Simply stated, probate is a lawsuit filed by your heirs, in a local court after you pass away. It is the legal process of settling an estate under the jurisdiction of the Probate Court.
Often it is just the stress of going to Court that affects our clients. However, “probate” is required in order to “admit a Will to probate.” Our attorneys will alleviate this stress, we are in front of the Travis County Probate Court and the courts in the surrounding counties routinely and will guide you through the process. Once the Will is admitted to probate, it becomes a part of the public record. Then there is a “recipe” or process with several steps that are required. Including, once qualified, the “executor” or “administrator” will be required to gather and inventory the client’s property and pay the debts of the estate if the claims are properly presented to the representative. One of the last steps required by the Court is a properly filed Inventory of the decedent’s assets which is also a part of the public record. While the executor or administrator is responsible for “probating” the Will and inventorying the assets, the process is generally controlled by the Court. In order to satisfy the Court’s rules and the law, the executor or administrator almost always requires the assistance of the probate attorney. We can help you complete the required action items and properly distribute the estate. Only assets titled in the decedent’s name will pass according to a Will and are probated. Non-probate assets titled in the name of a trust, jointly held assets, or accounts naming a beneficiary, are not subject to probate. Although Texas has an efficient and generally cost effective probate process, provided the decedent has a properly drawn Texas Will, probate can be expensive and time consuming in many situations.
Types of Probate Proceedings
Texas has several types of probate proceedings, which are different in the time required and expense. The probate procedure a client needs will depend upon the nature of the decedents assets, whether the decedent has a valid Texas will and the total dollar value of the assets. The most common processes are as follows:
1. Independent Administration
The most time efficient and cost effective probate procedure for mid-size to large estates. A valid Last Will and Testament is admitted to probate and Letters Testamentary are issued. Unsecured creditors are served with the Notice to Creditors. Secured creditors are also notified and may in turn file a Statement of Claim. The Independent Executor appears in Court to qualify then files and Inventory with the Court but otherwise acts “independent” of Court oversight.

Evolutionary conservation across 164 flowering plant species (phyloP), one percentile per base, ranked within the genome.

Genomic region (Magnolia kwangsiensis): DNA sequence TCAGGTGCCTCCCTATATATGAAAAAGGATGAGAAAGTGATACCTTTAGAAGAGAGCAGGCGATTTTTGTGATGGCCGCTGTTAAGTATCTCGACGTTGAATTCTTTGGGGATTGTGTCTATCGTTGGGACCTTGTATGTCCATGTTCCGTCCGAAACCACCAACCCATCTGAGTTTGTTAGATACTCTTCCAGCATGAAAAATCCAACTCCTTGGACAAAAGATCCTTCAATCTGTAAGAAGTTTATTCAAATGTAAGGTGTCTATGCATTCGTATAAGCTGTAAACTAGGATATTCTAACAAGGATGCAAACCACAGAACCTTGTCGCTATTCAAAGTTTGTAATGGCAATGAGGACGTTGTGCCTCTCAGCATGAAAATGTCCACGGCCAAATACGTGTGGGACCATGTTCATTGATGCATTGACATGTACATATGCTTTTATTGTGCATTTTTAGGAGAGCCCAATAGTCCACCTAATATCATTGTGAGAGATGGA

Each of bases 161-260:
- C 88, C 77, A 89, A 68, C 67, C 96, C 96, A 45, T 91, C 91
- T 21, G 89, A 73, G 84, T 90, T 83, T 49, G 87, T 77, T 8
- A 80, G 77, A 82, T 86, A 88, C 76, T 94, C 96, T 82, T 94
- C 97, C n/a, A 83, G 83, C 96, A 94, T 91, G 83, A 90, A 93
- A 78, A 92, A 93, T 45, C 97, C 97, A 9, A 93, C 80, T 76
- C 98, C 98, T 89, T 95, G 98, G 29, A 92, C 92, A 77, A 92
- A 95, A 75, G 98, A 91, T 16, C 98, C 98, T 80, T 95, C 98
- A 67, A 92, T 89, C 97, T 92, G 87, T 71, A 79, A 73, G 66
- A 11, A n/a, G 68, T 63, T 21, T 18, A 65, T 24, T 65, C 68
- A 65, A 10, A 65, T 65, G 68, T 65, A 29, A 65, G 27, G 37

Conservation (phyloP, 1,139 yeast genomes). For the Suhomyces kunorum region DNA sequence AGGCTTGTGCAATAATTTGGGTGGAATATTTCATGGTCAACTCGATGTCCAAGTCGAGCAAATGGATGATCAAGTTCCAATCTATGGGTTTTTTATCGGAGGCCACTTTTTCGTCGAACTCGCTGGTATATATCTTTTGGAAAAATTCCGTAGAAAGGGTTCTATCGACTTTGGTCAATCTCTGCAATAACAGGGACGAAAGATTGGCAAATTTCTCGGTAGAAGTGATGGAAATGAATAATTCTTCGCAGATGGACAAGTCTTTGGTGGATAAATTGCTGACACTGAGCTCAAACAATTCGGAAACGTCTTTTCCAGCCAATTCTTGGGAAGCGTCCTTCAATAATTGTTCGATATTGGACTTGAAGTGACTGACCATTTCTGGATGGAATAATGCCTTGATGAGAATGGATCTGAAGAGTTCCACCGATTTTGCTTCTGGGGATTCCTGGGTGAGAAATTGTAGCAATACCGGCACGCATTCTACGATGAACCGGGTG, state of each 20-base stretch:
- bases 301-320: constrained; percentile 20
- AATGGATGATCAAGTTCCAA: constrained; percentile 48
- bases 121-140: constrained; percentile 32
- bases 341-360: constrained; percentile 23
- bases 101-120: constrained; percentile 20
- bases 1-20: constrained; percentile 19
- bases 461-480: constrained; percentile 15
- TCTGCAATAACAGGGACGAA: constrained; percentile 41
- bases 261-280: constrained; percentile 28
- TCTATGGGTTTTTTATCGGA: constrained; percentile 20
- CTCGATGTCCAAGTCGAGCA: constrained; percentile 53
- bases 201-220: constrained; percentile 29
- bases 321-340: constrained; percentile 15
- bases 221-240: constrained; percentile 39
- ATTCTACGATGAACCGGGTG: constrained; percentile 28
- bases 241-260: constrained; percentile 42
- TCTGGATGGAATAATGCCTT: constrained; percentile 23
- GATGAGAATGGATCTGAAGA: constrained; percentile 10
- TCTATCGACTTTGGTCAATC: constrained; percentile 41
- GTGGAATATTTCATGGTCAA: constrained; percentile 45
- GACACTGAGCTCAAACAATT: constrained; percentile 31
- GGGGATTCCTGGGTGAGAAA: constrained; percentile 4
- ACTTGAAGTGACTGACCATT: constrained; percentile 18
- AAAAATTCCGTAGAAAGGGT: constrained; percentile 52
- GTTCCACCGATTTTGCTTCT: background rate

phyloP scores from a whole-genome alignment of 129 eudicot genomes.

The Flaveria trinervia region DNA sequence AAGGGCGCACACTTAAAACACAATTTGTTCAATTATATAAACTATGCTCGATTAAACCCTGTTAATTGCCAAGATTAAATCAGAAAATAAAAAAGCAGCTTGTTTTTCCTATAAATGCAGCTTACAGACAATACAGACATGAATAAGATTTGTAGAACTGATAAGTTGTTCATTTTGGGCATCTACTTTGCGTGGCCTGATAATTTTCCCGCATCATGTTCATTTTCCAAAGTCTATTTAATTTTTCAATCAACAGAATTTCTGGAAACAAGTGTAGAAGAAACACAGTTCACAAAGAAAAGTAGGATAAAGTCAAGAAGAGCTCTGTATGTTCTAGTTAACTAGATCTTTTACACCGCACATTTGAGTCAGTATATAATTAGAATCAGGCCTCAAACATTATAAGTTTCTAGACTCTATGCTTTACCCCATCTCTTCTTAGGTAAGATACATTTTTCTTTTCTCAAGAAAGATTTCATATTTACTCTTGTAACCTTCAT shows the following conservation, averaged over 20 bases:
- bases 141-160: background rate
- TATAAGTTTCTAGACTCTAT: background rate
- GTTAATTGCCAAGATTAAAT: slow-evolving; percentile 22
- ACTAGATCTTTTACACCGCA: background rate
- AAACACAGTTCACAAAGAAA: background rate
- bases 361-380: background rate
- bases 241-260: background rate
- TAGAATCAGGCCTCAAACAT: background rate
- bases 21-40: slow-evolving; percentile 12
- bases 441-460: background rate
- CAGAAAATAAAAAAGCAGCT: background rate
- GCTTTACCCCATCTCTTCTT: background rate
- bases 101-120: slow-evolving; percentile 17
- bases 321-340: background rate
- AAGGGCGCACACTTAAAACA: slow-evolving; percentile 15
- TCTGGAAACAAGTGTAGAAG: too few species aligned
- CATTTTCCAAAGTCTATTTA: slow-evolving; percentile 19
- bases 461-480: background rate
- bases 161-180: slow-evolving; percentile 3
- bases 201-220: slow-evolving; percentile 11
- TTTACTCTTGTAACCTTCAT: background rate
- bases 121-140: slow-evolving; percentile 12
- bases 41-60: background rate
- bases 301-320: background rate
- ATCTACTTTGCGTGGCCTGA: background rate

2. Dependent Administration
This probate procedure is used when an estate has numerous debts or if the Will does not name an independent executor or the named agent does not qualify as an independent executor. All actions in a dependent administration require court action in order to take the action. This is usually the most costly and time consuming proceeding.
3. Determination of Heirship – “Intestate”
If decedent dies without a Will or without a valid Will, the court will determine who the heirs of the deceased are based upon Texas Law. This will require “notification” of all potential heirs. This may also result in a dependent administration. This can be a costly and inefficient means of distributing an estate. The State of Texas plan for heirship provides for different distributions to various heirs based upon degree of blood relationship and type of property. These issues can be eliminated with a Will.
4. Muniment of Title, Small Estate Administration, Affidavit of Heirship, and several other proceedings may be instituted. (Call our office for details.)
These proceedings are in many cases, solutions to cases where there are very few assets, no Will was probated within the required 4 years or as “curative” measures. They are typically much less efficient than an Independent Administration.
Most asked Probate Questions
1. Can Probate be avoided?
Probate can be avoided with careful planning. There are several techniques available that enable an estate to avoid the time, expense and public nature of a probate. But the most comprehensive and streamlined way to avoid probate is by placing assets in a Revocable Trust, because trust assets, in most situations, can be distributed to beneficiaries almost immediately after the death of the trust-maker and without making any of the assets or provisions in your Will a part of the public record or domain.
2. Do we have to pay taxes?
Depending upon the gross value of the assets of the estate, inclusive of insurance and other “non-probate” assets, federal estate tax may be due. The gross estate includes trust assets, life insurance, assets held in the decedent’s name, jointly held property, accounts designating a beneficiary, life insurance, annuities, etc. The estate tax return (IRS form 706) is due 9 months after death. This return is also used, since 2012, to preserve the “portability” of the first to die’s unused estate tax exemption (the DSUE amount). We prepare these returns for our clients.
Probate First Steps
Will is admitted to Probate
Ballard Firm puts your case in front of the county court
Gather and inventory the client’s property and pay the debts of the estate where applicable
File inventory of the deceased’s assets to public record